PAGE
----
Spanish newspapers are being savaged by online commentators for daring to challenge Google’s use of their copyrighted content – but the bigger issues, with international ramifications, are being ignored, says the secretary-general of WAN-IFRA, Larry Kilman, in the latest issue of The Bulletin
Newspapers are an easy target in Spain. After winning new legislation from January 1 that requires Google to pay newspapers a modest sum whenever it aggregates their content in the Spanish version of Google News, the newspaper industry expressed dismay when Google closed the service in December rather than pay.
The Spanish newspaper association (AEDE) also has said it will call on the government for action if its websites are downgraded in Google’s search results as a consequence of the closure or “merely by accident”.
And of course, Google provides consumers with a myriad of efficient and useful services and tools that makes life easier and the digital world more accessible and appealing. There is no other company quite like it, and it is the reason for its market dominance.
But like most online criticism, the issues are being simplified for the sake of argument: the critics are ignoring the bigger issues, and their criticism is misplaced.
The dispute between publishers and Google regarding Google News does not only concern Spain, but has been present in many other countries, including Brazil, Belgium, France, Germany, Denmark and Switzerland.
In addition, there is a growing conflict over Google’s practice of favoring its own products over the similar products of others. Publishers and others complain that Google reserves certain online tools for itself and does not make them available to others, and that it does not subject its own products to the algorithms that determine the order in which search results appear.
The European Commission has been asked by online companies and content producers to classify these practices as an abuse of Google’s dominant market position.
The conflicts come down to this: advertising, the lifeblood of news media, has been decoupled from content. The majority of online advertising revenue now goes not to the producers of content, but to its distributors, Google notably among them.
In fact, just one company – Google – receives almost 40 per cent of all online advertising revenue, without producing any content at all. The majority of online advertising is related to search, where Google is even more dominant: it takes 77 percent of the search advertising revenue globally.
Some say newspapers better get used to it: they are facing the same market pressures that have challenged the music and film industries and will have to live with diminished revenues. But news media are not like other businesses, and news stories are not a commodity like music or films.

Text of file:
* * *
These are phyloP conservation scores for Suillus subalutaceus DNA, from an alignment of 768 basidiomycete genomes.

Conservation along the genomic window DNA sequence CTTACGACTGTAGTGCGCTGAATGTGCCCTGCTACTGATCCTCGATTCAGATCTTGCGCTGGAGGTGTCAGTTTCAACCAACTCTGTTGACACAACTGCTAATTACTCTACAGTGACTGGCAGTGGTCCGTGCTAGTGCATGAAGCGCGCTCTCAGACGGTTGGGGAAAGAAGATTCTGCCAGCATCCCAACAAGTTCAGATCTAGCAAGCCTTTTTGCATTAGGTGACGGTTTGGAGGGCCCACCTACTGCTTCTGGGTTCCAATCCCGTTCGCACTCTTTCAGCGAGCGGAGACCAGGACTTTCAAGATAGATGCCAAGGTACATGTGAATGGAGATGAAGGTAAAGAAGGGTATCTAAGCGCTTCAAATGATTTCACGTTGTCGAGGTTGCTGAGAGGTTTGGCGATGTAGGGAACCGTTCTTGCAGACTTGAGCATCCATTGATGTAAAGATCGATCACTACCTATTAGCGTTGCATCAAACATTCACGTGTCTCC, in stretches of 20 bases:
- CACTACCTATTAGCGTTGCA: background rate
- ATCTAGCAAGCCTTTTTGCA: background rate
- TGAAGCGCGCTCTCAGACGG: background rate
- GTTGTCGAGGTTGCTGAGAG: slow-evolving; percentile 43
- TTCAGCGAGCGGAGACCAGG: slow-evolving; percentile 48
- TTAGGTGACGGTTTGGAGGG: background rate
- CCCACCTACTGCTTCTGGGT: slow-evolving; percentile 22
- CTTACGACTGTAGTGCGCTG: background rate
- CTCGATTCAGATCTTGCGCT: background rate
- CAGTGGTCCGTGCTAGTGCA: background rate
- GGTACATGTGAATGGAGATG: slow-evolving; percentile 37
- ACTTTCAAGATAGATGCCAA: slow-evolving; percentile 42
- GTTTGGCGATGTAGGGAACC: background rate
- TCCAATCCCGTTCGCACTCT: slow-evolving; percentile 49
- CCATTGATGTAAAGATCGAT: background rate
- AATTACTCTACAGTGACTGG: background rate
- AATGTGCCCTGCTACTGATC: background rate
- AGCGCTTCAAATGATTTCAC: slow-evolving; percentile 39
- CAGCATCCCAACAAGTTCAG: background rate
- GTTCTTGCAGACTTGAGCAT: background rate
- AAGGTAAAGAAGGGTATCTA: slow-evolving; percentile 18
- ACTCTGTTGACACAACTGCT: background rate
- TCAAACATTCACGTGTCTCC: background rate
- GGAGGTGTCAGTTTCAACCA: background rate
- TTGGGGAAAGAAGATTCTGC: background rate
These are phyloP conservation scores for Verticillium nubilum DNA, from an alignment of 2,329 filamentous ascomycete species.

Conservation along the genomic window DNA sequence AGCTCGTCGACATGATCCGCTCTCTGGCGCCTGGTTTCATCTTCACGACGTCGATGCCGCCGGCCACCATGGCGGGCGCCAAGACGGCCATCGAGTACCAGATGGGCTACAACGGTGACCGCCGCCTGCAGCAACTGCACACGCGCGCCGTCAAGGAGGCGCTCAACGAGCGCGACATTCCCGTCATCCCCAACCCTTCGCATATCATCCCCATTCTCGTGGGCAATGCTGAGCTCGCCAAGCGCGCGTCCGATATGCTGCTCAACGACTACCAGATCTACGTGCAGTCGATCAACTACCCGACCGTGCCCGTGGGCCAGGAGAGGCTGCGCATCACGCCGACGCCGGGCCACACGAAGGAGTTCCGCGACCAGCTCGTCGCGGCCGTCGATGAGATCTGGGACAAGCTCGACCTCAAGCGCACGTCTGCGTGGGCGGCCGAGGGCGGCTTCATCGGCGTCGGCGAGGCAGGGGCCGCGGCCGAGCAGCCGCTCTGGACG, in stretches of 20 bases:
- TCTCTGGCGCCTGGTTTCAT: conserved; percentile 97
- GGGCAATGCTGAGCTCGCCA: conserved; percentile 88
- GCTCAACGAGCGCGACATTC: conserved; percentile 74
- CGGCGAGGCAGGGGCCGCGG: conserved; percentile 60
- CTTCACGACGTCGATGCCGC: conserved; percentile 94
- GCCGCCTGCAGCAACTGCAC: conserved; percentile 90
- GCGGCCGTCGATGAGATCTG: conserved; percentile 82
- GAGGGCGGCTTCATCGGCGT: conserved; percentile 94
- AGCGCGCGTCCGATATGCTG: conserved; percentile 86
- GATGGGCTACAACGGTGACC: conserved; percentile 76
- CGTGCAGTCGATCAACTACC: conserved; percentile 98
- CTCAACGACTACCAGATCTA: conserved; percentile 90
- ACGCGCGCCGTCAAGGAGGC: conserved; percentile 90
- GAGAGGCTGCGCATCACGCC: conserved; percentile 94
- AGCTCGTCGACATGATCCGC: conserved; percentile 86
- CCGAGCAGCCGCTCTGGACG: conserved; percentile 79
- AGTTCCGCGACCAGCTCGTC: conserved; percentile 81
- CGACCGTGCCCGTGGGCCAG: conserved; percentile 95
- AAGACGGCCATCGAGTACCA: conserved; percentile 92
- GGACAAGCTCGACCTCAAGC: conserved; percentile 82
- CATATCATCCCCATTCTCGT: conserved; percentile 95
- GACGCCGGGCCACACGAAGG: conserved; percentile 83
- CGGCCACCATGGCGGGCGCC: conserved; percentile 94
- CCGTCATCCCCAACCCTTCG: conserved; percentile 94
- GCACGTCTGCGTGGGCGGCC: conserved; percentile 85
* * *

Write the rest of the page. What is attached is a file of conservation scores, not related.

People don’t seek out news solely for entertainment for its own sake; news organisations are obligated to provide the news and information that citizens need to make informed decisions in democratic society – not only the information they want, but also the information they need.
This is, in fact, a foundation of democratic society, and it is being challenged – and the providers easily criticised – putting the very fabric of our culture at stake.
Even as newspaper companies are routinely disparaged as dinosaurs, everyone relies on them, whether they know it or not.
News agencies, which provide the majority of non-local news to your local news media, rely heavily on the daily production of newspapers in the countries and cities they cover. Television news would be lost without turning daily to newspapers, which break far more stories than any other media and continue to set the news agenda for everyone.
The online environment appears to provide an alternative to newspapers, but is, in fact, an echo chamber, largely repeating original reports. No matter where consumers get their news – in print, directly online or through news aggregators and mediators – the vast majority of it was generated by your reliable old newspaper (albeit with new digital platforms and storytelling tools). Even as their print numbers decline, newspaper companies and their content remain central to the news ecosystem.
But if they cannot finance the news teams – still substantial despite declines, and the largest by far when compared to other news media – they will fail in their societal responsibility. We will all suffer. In this context, asking for reasonable payment from companies that build their advertising empires on the content of others – as useful and beneficial as those companies may be – seems like a prudent solution.
Newspapers in Spain, in Germany, across Europe, have been at the forefront of these efforts, and have been vilified for proposing a realistic revenue model that recognises the value of copyrighted original material as a way of guaranteeing the free flow of credible, independent news and information.
If the commentators need a target to savage, perhaps there is a better one than newspapers.
Larry Kilman is the secretary-general of global newspaper industry body WAN-IFRA.